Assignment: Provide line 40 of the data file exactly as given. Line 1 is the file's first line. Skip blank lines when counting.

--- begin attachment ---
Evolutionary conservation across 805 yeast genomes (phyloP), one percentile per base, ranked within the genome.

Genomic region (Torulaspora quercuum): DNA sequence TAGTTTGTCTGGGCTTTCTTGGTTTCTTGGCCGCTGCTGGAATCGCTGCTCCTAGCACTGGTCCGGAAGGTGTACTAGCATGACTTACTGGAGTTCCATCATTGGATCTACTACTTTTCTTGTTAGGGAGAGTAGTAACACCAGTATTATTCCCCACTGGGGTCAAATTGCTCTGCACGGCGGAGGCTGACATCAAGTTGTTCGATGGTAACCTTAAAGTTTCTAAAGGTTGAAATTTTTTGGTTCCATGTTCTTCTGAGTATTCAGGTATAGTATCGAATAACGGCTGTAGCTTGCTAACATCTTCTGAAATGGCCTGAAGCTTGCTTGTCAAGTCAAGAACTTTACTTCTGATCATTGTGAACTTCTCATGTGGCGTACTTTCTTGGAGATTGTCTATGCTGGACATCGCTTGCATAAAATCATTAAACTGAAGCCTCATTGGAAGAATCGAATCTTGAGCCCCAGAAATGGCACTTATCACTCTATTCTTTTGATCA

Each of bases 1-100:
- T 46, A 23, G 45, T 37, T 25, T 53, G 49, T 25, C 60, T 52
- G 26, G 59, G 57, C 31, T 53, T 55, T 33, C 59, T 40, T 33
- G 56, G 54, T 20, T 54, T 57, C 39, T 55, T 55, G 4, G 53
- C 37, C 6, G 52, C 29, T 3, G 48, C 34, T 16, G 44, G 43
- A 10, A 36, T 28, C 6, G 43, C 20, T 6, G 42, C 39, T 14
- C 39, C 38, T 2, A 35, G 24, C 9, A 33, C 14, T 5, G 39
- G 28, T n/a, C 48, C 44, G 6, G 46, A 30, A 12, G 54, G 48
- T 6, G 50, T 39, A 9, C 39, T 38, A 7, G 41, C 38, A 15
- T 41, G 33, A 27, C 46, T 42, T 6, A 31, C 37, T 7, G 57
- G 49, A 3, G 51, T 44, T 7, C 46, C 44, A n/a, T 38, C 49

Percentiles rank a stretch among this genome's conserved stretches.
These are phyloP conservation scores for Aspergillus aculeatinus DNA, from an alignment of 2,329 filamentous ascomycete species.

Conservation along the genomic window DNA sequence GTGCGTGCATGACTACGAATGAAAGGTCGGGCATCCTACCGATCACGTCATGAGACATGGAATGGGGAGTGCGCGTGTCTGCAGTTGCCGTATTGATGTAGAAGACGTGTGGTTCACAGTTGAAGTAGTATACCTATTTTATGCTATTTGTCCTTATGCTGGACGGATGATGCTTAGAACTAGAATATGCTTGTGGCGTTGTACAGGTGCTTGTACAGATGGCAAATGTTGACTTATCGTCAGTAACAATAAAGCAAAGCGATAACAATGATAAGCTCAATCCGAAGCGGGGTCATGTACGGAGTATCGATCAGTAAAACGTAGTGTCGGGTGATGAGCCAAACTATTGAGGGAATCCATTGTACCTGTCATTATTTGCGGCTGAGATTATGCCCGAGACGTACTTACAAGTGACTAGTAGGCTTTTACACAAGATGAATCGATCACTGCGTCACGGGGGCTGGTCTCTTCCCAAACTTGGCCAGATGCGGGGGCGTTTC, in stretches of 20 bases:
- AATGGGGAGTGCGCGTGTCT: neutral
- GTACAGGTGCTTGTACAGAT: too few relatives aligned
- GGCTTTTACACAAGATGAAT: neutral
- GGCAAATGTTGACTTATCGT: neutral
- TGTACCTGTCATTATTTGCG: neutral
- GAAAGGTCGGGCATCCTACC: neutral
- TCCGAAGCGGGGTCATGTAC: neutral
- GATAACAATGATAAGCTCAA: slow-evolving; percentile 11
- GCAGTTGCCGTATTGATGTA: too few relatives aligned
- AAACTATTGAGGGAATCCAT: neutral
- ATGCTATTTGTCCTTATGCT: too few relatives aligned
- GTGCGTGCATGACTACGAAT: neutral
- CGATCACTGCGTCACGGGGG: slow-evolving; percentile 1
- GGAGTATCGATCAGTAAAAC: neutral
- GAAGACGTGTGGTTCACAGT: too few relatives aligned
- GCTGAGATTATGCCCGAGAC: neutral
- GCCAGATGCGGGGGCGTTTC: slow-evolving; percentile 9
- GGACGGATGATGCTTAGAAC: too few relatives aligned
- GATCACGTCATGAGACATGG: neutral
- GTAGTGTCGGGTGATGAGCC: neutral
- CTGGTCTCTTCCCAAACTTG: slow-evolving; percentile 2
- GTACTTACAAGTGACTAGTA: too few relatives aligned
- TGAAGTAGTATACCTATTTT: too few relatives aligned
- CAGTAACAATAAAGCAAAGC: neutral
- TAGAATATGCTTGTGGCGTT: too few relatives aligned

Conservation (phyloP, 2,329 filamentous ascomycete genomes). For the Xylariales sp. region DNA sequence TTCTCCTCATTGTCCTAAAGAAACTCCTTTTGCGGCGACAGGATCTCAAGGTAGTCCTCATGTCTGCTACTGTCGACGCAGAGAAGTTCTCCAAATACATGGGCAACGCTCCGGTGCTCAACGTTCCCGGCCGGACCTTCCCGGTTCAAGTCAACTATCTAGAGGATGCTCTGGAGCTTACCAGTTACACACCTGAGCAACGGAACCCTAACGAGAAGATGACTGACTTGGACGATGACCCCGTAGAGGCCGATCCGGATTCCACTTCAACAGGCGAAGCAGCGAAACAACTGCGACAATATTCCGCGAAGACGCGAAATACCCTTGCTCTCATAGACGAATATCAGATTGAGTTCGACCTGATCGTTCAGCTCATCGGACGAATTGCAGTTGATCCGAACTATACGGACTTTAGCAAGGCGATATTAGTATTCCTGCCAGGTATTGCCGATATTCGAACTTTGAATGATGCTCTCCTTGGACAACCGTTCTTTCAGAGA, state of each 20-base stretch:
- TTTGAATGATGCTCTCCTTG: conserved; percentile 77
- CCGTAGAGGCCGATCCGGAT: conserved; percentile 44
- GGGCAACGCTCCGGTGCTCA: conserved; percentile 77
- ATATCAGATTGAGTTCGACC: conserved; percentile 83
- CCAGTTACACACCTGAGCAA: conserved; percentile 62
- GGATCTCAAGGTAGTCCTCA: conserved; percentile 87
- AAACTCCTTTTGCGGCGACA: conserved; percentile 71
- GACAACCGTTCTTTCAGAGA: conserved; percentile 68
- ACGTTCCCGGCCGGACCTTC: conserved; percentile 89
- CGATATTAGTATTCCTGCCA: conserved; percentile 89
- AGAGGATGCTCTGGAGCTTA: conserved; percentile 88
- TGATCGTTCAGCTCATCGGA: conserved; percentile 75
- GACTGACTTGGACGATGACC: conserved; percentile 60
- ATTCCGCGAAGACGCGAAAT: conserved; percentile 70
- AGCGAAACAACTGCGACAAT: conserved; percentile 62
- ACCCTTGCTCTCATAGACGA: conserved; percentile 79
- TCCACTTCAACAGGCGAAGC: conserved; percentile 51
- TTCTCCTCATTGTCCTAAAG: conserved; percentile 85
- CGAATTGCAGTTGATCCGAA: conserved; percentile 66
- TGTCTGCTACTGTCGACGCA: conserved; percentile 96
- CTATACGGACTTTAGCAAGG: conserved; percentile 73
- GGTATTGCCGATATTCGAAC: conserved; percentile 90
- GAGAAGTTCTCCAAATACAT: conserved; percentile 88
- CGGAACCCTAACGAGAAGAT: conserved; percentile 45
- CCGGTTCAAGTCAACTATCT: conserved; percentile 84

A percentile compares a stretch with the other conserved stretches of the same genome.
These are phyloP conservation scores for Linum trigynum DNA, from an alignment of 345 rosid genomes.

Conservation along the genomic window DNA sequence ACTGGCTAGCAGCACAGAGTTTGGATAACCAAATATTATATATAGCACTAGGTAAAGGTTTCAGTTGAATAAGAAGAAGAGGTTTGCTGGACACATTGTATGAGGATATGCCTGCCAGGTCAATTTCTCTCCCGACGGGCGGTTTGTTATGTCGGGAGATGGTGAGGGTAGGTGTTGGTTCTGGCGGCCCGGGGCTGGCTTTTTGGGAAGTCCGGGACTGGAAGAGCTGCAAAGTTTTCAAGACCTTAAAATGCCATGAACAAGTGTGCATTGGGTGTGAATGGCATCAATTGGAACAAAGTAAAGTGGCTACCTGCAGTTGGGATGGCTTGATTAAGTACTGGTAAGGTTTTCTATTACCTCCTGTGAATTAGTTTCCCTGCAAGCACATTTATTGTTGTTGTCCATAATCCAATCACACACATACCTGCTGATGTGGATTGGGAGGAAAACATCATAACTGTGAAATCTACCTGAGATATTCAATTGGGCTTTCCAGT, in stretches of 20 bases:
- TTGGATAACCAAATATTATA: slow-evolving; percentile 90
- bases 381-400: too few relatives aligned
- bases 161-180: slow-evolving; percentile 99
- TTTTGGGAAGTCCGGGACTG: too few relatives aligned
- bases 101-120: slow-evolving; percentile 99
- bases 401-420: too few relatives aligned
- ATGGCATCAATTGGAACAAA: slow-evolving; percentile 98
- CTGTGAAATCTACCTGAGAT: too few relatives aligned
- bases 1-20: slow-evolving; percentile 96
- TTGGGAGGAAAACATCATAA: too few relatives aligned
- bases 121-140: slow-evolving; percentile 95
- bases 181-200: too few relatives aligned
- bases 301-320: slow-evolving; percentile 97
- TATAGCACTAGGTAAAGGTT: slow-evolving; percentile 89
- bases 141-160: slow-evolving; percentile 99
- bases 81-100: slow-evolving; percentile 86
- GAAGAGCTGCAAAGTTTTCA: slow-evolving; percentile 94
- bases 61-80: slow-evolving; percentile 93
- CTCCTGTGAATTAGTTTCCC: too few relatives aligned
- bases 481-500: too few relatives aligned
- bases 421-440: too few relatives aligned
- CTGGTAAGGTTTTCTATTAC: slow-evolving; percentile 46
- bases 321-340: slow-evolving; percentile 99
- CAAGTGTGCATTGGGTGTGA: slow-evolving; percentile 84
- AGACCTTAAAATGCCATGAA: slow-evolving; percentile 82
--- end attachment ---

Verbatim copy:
- CAGTAACAATAAAGCAAAGC: neutral